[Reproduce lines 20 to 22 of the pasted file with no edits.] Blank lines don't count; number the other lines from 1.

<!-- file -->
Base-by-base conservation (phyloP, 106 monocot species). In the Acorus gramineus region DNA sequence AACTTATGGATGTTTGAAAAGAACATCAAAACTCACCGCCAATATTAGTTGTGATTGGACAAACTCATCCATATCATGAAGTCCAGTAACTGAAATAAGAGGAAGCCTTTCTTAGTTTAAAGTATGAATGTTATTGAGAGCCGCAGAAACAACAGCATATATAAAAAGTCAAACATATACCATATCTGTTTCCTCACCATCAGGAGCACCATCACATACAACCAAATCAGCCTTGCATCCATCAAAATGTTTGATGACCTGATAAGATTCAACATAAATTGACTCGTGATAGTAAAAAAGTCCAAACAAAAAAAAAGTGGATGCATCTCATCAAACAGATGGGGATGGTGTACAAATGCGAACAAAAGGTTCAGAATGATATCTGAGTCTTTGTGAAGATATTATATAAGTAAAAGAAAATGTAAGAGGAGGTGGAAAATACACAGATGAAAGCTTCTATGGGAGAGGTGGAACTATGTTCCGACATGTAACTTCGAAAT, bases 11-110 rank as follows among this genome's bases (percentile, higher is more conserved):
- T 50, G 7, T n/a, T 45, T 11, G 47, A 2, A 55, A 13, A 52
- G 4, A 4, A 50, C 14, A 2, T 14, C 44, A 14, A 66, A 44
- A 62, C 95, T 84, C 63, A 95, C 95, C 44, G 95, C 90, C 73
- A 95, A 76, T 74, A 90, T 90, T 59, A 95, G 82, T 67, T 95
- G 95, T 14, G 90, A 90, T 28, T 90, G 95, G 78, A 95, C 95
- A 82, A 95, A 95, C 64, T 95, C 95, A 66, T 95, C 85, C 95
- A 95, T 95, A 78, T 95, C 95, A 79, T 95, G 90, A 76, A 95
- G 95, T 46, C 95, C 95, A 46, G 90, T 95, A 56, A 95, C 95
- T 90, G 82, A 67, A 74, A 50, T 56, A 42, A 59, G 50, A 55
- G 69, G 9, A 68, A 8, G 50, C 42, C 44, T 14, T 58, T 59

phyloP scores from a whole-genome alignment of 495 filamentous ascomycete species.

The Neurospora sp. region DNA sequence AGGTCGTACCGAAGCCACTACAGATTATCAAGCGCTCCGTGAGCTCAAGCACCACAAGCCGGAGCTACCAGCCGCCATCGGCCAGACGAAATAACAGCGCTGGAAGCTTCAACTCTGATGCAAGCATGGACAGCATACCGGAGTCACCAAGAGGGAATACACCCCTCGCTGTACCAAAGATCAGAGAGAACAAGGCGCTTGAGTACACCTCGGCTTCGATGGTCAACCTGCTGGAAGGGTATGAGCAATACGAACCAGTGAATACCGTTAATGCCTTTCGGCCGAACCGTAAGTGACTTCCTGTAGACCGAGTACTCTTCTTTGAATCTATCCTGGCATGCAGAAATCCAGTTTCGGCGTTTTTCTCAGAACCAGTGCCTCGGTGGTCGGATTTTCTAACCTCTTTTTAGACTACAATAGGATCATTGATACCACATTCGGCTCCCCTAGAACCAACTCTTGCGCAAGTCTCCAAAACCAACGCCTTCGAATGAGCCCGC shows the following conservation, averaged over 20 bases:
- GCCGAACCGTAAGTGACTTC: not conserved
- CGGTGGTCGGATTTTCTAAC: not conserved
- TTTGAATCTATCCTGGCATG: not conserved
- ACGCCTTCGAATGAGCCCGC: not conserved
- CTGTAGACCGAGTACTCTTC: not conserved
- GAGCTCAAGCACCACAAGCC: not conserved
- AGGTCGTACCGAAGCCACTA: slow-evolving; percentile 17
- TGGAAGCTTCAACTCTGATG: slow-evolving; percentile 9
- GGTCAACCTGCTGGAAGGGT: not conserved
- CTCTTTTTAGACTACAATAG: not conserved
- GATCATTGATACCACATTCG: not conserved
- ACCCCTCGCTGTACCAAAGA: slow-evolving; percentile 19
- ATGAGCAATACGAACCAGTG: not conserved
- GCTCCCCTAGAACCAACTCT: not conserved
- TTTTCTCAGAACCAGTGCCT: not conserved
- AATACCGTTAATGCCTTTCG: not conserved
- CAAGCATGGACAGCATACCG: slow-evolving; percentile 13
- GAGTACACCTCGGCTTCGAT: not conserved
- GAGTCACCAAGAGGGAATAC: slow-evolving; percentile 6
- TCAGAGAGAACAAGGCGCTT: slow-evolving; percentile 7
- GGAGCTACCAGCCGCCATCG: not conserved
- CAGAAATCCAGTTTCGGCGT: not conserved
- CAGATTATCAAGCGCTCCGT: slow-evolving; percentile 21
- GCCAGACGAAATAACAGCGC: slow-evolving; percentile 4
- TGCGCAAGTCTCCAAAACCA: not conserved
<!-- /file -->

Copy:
- AGGTCGTACCGAAGCCACTA: slow-evolving; percentile 17
- TGGAAGCTTCAACTCTGATG: slow-evolving; percentile 9
- GGTCAACCTGCTGGAAGGGT: not conserved